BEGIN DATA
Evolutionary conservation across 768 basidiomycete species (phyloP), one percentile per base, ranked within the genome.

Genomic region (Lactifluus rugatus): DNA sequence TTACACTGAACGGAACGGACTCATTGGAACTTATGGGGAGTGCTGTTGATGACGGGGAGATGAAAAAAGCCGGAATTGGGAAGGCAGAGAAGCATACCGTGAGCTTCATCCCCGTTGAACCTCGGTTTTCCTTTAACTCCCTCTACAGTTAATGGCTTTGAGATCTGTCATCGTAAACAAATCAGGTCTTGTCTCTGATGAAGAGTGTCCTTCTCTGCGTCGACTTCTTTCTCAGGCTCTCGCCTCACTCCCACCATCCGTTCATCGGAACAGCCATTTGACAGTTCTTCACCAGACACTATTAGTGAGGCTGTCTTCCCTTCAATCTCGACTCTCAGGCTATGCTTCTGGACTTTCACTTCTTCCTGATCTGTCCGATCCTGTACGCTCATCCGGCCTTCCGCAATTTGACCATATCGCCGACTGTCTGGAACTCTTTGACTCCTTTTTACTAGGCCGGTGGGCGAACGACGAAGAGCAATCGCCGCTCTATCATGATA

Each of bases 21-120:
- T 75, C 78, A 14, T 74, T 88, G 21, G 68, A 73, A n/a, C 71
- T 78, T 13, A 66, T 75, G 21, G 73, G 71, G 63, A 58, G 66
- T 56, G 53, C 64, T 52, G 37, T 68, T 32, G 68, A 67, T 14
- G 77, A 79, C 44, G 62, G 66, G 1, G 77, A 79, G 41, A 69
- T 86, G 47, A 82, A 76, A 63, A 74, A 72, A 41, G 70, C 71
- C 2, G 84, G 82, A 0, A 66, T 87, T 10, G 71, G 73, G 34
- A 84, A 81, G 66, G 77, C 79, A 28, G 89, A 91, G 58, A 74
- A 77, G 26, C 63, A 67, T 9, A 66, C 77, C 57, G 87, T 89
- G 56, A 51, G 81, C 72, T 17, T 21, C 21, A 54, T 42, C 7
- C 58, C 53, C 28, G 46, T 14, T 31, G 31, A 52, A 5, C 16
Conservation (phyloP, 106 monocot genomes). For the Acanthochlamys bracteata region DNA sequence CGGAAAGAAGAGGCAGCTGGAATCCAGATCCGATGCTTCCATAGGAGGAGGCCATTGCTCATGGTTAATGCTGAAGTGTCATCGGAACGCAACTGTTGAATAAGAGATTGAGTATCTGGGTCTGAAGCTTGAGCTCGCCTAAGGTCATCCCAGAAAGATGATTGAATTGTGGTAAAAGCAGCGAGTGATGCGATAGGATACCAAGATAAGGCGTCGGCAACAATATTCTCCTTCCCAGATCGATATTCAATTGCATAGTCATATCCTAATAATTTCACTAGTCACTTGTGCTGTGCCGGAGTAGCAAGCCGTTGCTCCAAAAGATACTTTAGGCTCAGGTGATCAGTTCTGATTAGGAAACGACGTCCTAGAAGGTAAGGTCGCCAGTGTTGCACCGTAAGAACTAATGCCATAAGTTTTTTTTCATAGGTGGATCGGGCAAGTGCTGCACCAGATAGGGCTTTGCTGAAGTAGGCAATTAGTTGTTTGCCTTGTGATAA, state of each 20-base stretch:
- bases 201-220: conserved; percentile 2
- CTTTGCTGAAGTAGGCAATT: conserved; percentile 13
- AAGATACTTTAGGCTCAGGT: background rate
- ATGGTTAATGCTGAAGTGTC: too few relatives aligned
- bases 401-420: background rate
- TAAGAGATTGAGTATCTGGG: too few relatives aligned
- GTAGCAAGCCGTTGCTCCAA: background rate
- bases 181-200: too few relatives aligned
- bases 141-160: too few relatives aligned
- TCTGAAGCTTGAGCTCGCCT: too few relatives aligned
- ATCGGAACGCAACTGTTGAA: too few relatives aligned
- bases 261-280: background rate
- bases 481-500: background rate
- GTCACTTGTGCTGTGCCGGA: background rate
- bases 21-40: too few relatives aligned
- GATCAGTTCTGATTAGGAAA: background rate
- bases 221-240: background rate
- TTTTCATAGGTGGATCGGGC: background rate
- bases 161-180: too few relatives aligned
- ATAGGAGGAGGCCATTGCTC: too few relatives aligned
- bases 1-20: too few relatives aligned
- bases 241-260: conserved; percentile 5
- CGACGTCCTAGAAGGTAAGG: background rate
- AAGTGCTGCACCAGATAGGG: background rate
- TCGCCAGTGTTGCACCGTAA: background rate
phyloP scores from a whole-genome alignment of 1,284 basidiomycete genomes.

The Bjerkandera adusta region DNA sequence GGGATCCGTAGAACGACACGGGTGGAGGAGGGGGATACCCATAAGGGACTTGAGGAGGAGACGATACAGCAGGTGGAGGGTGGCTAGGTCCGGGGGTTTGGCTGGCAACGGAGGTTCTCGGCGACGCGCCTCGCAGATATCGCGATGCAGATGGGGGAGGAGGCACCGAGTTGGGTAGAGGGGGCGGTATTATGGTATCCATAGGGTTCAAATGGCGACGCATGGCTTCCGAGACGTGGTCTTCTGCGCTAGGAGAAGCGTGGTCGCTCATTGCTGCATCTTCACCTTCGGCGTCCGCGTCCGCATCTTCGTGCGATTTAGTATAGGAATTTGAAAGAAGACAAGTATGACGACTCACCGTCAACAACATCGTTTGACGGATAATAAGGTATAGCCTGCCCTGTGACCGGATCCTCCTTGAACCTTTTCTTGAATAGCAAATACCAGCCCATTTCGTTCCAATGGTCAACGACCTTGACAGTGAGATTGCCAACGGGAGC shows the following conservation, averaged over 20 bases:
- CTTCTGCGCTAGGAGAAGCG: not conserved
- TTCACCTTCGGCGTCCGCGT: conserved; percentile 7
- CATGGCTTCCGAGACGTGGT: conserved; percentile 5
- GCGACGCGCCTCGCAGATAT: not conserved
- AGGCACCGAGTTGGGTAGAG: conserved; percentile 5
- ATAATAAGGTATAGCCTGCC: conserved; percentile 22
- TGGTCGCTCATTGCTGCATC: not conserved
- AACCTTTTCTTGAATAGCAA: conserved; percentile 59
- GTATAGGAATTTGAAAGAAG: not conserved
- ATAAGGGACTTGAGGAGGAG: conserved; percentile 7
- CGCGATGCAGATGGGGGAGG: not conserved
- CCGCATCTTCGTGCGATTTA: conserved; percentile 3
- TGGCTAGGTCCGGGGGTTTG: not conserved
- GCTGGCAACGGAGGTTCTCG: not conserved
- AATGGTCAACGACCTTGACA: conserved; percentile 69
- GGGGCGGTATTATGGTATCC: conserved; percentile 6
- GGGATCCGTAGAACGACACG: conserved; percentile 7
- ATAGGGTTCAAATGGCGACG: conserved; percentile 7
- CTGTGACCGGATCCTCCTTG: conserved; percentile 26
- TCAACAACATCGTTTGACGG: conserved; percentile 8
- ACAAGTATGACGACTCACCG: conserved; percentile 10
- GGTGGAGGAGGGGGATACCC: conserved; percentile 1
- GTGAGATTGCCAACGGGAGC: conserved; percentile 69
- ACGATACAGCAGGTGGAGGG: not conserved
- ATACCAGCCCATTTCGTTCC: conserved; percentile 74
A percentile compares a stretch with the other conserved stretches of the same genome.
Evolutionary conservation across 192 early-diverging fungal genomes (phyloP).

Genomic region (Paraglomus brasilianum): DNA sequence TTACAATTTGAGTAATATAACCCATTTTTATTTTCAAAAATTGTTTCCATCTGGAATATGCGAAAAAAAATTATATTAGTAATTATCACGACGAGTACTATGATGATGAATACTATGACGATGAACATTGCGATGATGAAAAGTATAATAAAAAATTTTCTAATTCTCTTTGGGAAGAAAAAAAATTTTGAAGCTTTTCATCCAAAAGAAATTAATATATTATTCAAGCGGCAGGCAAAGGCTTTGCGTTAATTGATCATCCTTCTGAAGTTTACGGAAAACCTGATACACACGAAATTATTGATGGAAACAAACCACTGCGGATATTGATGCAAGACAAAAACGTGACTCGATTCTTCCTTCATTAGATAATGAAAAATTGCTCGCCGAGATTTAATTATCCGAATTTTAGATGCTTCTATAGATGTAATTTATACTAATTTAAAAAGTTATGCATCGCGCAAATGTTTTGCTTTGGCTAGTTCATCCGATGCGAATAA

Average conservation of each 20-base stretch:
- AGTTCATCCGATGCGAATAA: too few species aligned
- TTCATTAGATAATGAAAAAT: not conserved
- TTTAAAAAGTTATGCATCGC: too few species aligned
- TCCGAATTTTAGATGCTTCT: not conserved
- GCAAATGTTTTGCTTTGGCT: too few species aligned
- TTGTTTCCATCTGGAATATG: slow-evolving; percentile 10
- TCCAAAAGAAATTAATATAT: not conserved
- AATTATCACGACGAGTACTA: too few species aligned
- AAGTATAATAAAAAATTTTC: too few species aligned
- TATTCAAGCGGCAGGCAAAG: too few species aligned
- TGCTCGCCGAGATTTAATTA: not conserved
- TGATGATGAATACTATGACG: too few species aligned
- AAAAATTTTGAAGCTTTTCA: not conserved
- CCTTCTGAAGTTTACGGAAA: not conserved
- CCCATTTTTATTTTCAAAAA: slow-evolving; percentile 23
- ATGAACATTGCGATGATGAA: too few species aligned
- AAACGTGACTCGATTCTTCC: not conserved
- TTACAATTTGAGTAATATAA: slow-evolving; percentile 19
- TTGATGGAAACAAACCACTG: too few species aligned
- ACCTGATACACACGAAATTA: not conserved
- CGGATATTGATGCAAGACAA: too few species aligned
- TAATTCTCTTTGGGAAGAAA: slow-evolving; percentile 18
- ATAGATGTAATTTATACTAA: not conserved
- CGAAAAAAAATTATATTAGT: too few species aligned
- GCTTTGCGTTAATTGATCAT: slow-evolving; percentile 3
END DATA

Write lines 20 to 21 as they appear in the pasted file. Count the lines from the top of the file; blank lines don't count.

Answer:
- TAAGAGATTGAGTATCTGGG: too few relatives aligned
- GTAGCAAGCCGTTGCTCCAA: background rate